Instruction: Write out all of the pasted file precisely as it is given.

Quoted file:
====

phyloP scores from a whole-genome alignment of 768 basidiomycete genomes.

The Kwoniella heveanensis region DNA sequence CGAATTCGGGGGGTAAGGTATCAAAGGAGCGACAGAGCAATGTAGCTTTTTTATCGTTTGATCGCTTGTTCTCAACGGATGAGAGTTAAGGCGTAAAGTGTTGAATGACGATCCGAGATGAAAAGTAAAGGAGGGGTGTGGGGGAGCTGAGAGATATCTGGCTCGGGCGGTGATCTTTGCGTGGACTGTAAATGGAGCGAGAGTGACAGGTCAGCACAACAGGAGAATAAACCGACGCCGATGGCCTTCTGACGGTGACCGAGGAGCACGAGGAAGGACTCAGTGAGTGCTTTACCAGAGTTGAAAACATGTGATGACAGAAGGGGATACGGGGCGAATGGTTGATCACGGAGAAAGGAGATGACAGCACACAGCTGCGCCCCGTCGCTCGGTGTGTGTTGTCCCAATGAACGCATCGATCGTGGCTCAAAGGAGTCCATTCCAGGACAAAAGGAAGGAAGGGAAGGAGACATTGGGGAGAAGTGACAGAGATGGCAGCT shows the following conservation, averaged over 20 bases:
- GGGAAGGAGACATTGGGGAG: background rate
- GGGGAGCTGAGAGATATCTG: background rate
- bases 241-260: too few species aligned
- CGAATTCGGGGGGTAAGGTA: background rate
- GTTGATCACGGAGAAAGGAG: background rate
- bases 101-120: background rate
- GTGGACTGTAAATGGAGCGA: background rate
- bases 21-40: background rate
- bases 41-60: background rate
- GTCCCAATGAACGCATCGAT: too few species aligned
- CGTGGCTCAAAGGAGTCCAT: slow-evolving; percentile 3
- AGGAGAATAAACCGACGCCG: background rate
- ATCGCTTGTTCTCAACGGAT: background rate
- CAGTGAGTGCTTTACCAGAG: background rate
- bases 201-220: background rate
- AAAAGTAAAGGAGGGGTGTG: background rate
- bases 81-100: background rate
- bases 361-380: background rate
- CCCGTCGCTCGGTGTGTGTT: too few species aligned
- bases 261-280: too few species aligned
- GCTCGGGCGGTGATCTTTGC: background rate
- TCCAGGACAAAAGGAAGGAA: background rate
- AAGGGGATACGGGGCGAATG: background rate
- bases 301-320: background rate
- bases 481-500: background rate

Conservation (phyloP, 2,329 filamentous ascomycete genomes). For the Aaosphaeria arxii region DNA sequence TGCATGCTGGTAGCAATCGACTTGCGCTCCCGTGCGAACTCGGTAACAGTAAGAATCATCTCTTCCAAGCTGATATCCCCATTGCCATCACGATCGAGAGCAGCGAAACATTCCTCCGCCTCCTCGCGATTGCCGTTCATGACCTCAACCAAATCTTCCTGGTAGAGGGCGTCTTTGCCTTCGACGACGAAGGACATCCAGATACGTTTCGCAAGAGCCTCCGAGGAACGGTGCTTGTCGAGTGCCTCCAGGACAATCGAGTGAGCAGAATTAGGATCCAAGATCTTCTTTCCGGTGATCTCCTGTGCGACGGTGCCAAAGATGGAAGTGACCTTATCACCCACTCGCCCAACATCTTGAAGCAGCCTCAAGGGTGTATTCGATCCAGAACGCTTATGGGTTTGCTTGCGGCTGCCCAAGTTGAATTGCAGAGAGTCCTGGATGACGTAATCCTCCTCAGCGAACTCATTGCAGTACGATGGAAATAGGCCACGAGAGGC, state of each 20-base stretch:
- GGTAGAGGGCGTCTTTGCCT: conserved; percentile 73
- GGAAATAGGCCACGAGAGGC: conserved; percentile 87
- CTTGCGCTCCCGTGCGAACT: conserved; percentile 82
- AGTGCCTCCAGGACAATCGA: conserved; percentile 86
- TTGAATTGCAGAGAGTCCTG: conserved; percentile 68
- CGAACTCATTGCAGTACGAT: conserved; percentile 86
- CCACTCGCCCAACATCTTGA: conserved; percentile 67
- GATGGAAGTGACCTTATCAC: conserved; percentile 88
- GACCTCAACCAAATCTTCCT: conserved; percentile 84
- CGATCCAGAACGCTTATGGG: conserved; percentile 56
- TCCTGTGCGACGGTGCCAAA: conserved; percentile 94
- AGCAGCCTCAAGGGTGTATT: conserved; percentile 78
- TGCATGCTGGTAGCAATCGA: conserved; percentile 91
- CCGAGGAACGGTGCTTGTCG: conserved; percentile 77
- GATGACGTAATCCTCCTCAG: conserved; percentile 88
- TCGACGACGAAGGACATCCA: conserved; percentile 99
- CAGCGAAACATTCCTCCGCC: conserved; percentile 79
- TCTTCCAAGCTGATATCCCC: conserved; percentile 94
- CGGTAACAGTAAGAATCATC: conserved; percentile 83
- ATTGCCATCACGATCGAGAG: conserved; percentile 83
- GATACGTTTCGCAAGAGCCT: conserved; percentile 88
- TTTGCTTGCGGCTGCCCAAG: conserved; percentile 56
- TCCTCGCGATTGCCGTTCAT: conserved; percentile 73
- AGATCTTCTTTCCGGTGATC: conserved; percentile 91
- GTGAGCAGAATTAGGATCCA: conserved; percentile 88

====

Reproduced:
phyloP scores from a whole-genome alignment of 768 basidiomycete genomes.

The Kwoniella heveanensis region DNA sequence CGAATTCGGGGGGTAAGGTATCAAAGGAGCGACAGAGCAATGTAGCTTTTTTATCGTTTGATCGCTTGTTCTCAACGGATGAGAGTTAAGGCGTAAAGTGTTGAATGACGATCCGAGATGAAAAGTAAAGGAGGGGTGTGGGGGAGCTGAGAGATATCTGGCTCGGGCGGTGATCTTTGCGTGGACTGTAAATGGAGCGAGAGTGACAGGTCAGCACAACAGGAGAATAAACCGACGCCGATGGCCTTCTGACGGTGACCGAGGAGCACGAGGAAGGACTCAGTGAGTGCTTTACCAGAGTTGAAAACATGTGATGACAGAAGGGGATACGGGGCGAATGGTTGATCACGGAGAAAGGAGATGACAGCACACAGCTGCGCCCCGTCGCTCGGTGTGTGTTGTCCCAATGAACGCATCGATCGTGGCTCAAAGGAGTCCATTCCAGGACAAAAGGAAGGAAGGGAAGGAGACATTGGGGAGAAGTGACAGAGATGGCAGCT shows the following conservation, averaged over 20 bases:
- GGGAAGGAGACATTGGGGAG: background rate
- GGGGAGCTGAGAGATATCTG: background rate
- bases 241-260: too few species aligned
- CGAATTCGGGGGGTAAGGTA: background rate
- GTTGATCACGGAGAAAGGAG: background rate
- bases 101-120: background rate
- GTGGACTGTAAATGGAGCGA: background rate
- bases 21-40: background rate
- bases 41-60: background rate
- GTCCCAATGAACGCATCGAT: too few species aligned
- CGTGGCTCAAAGGAGTCCAT: slow-evolving; percentile 3
- AGGAGAATAAACCGACGCCG: background rate
- ATCGCTTGTTCTCAACGGAT: background rate
- CAGTGAGTGCTTTACCAGAG: background rate
- bases 201-220: background rate
- AAAAGTAAAGGAGGGGTGTG: background rate
- bases 81-100: background rate
- bases 361-380: background rate
- CCCGTCGCTCGGTGTGTGTT: too few species aligned
- bases 261-280: too few species aligned
- GCTCGGGCGGTGATCTTTGC: background rate
- TCCAGGACAAAAGGAAGGAA: background rate
- AAGGGGATACGGGGCGAATG: background rate
- bases 301-320: background rate
- bases 481-500: background rate

Conservation (phyloP, 2,329 filamentous ascomycete genomes). For the Aaosphaeria arxii region DNA sequence TGCATGCTGGTAGCAATCGACTTGCGCTCCCGTGCGAACTCGGTAACAGTAAGAATCATCTCTTCCAAGCTGATATCCCCATTGCCATCACGATCGAGAGCAGCGAAACATTCCTCCGCCTCCTCGCGATTGCCGTTCATGACCTCAACCAAATCTTCCTGGTAGAGGGCGTCTTTGCCTTCGACGACGAAGGACATCCAGATACGTTTCGCAAGAGCCTCCGAGGAACGGTGCTTGTCGAGTGCCTCCAGGACAATCGAGTGAGCAGAATTAGGATCCAAGATCTTCTTTCCGGTGATCTCCTGTGCGACGGTGCCAAAGATGGAAGTGACCTTATCACCCACTCGCCCAACATCTTGAAGCAGCCTCAAGGGTGTATTCGATCCAGAACGCTTATGGGTTTGCTTGCGGCTGCCCAAGTTGAATTGCAGAGAGTCCTGGATGACGTAATCCTCCTCAGCGAACTCATTGCAGTACGATGGAAATAGGCCACGAGAGGC, state of each 20-base stretch:
- GGTAGAGGGCGTCTTTGCCT: conserved; percentile 73
- GGAAATAGGCCACGAGAGGC: conserved; percentile 87
- CTTGCGCTCCCGTGCGAACT: conserved; percentile 82
- AGTGCCTCCAGGACAATCGA: conserved; percentile 86
- TTGAATTGCAGAGAGTCCTG: conserved; percentile 68
- CGAACTCATTGCAGTACGAT: conserved; percentile 86
- CCACTCGCCCAACATCTTGA: conserved; percentile 67
- GATGGAAGTGACCTTATCAC: conserved; percentile 88
- GACCTCAACCAAATCTTCCT: conserved; percentile 84
- CGATCCAGAACGCTTATGGG: conserved; percentile 56
- TCCTGTGCGACGGTGCCAAA: conserved; percentile 94
- AGCAGCCTCAAGGGTGTATT: conserved; percentile 78
- TGCATGCTGGTAGCAATCGA: conserved; percentile 91
- CCGAGGAACGGTGCTTGTCG: conserved; percentile 77
- GATGACGTAATCCTCCTCAG: conserved; percentile 88
- TCGACGACGAAGGACATCCA: conserved; percentile 99
- CAGCGAAACATTCCTCCGCC: conserved; percentile 79
- TCTTCCAAGCTGATATCCCC: conserved; percentile 94
- CGGTAACAGTAAGAATCATC: conserved; percentile 83
- ATTGCCATCACGATCGAGAG: conserved; percentile 83
- GATACGTTTCGCAAGAGCCT: conserved; percentile 88
- TTTGCTTGCGGCTGCCCAAG: conserved; percentile 56
- TCCTCGCGATTGCCGTTCAT: conserved; percentile 73
- AGATCTTCTTTCCGGTGATC: conserved; percentile 91
- GTGAGCAGAATTAGGATCCA: conserved; percentile 88